Steppenwolf Theatre Company
We've all seen them, the kind of people Alan Bennett writes about in Talking Heads. The fussy bachelor devoted to taking care of his mother; the nosy old biddy peering through the barely parted curtains of her living room; the preacher's wife whose perpetual politeness carries an edge of . . . something that you can't quite put your finger on. We've all seen them; most of us have made fun of them, or laughed as stand-up comedians and TV writers exploited their oddities for reliable laughs or instant pathos.
Bennett's a TV writer himself--but not the kind to settle for cheap sneers or easy sentimentality, which is probably why he's not very well known in America. In his collection of monologues Talking Heads, written for BBC television in the late 80s, the now-60-year-old Englishman sketches six small-town eccentrics. They speak not about their own feelings, but about other people--the folks who share or intrude upon their world. Behind the tales they tell lurk secret stories--their own. Talking Heads' separate segments are given their shape--and these are beautifully structured one-act plays, not just confessional monologues--by the unspoken dramas played out behind the characters' words.
Take "Bed Among the Lentils," known to some here from the Masterpiece Theatre broadcast several years ago of the BBC production starring Maggie Smith. The speaker, Susan, is the bored wife of an Anglican minister in a small north-country town of the sort in which Bennett grew up. Sardonically she describes her husband's "fan club"--pious old ladies whose lives are built around church activities and who dote on what Susan calls her husband's "underneath the cassock I'm just an ordinary man" act. As Susan shares her scathingly funny observations about the people who know her as "Mrs. Vicar," she drops unconscious hints about the real crisis that drives the story: her alcoholism. Casual comments about quick trips to the local pub and spilling milk on her dinner guests pave the way for a tart anecdote about a showdown with some parishioners over their floral arrangements for the altar, during which, Susan mentions, she somehow slipped and fell down the steps--drunk, of course, though Susan never says so. It's a wildly funny sequence--but also a chilling one, if the actress playing it makes its subtext clear.
That's unfortunately not the case in Steppenwolf Theatre's U.S. premiere production, staged by John Mahoney in his main-stage directorial debut. Marked by little of the subtle suggestiveness of many of Mahoney's own fine performances, and robbed of emotional intimacy by busy staging and a set consisting of oversize hanging windows that dwarf the actors, this is a disappointingly superficial introduction to a richly layered script. Martha Lavey's rendition of Susan's monologue exemplifies the problem: recounting her fall from grace, Lavey spends so much energy imitating the people Susan is talking about that she distracts the audience from Susan's secret story. Employing an attitude of chic cynicism and a tony upper-class accent that's all wrong for her West Yorkshire character, Lavey delivers her dialogue amusingly but with almost no hint of the inner battle Susan is trying to conceal (from herself as much as anyone); so her eventual enrollment in Alcoholics Anonymous (at the urging of a Pakistani lover, though her husband gets the credit for rehabilitating her) carries none of its intended weight as the inevitable resolution of an escalating spiritual war.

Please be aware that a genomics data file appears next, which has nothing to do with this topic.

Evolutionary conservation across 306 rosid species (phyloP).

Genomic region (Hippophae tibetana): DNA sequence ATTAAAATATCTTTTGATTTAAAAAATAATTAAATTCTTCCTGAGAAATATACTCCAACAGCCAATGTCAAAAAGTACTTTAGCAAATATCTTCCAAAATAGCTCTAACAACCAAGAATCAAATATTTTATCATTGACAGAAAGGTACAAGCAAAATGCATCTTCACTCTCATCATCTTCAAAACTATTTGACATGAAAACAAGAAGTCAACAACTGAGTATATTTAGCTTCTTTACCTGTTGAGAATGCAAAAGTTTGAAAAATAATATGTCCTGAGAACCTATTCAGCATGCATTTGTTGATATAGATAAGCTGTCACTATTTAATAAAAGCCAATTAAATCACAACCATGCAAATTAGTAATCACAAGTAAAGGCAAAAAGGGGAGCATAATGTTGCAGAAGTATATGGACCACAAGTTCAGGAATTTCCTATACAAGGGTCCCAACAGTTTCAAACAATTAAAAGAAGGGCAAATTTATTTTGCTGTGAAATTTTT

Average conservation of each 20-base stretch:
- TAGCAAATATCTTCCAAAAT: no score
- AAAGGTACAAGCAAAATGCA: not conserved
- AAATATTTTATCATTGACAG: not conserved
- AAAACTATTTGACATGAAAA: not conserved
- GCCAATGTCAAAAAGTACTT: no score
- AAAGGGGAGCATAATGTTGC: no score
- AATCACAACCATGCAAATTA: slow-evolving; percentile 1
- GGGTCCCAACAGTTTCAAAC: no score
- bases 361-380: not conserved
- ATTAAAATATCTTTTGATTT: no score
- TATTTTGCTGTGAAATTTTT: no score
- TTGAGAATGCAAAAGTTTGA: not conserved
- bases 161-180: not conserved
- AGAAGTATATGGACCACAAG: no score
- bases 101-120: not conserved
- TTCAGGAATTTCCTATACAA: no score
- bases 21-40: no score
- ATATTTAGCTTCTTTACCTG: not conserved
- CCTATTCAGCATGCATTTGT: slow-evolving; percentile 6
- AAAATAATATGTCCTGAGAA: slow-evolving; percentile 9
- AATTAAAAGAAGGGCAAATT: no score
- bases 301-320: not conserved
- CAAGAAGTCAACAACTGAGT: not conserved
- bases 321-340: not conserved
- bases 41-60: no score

A similar problem undermines "A Chip in the Sugar," in which a middle-aged bachelor named Graham tells of his elderly, widowed, absent-minded mother's fling with a long-lost boyfriend--a two-timing cad, it turns out to Graham's relief, for the affair threatened to disrupt mother and son's cozy cohabitation. The segment's subtext concerns Graham's struggle with his own homosexuality, whose guilty repression is the reason for his devotion to mum: by dedicating himself to her he avoids confronting himself. But there's barely a glimmer of Graham's emotional battle in Alan Wilder's accurately accented but uninteresting portrayal, which closes the show on a note of inconclusive pointlessness.
The evening's best-played portion is the first, "Lady of Letters." Estelle Parsons, in one of her meatiest roles since Miss Margarida's Way, plays Irene, an aging spinster who writes letters--lots of them--to government bureaucrats, police officials, newspapers, and Queen Elizabeth herself, kvetching about matters ranging from the Archbishop of Canterbury's hair length and dog dirt outside Buckingham Palace to a neighbor couple she suspects of child neglect. "The one thing death always entails is a mass of correspondence," she says as she fires off a letter about boorish cigarette smokers at a crematorium--an apt comment, for Irene herself is emotionally dead, holed up in her little house with only a pen (a memento of her late mother) for friendship.
Parsons's performance isn't perfect--for one thing, her inconsistent accent is a frequent irritation. But she comes closer than anyone else in Talking Heads to fulfilling the script's potential for pinpoint portraiture, revealing the subjects' inner conflicts while delighting viewers with an edgy surface wit. Parsons effectively portrays Irene's struggle for emotional equilibrium in a changing world she feels isolated from--until the clever twist ending, in which the lonely fussbudget finds a purpose in a way she never expected. If Mahoney had saved Parsons's playlet for the evening's end, Talking Heads' two and a half hours might have been worth sitting through.
Art accompanying story in printed newspaper (not available in this archive): photo/Michael Brosilow.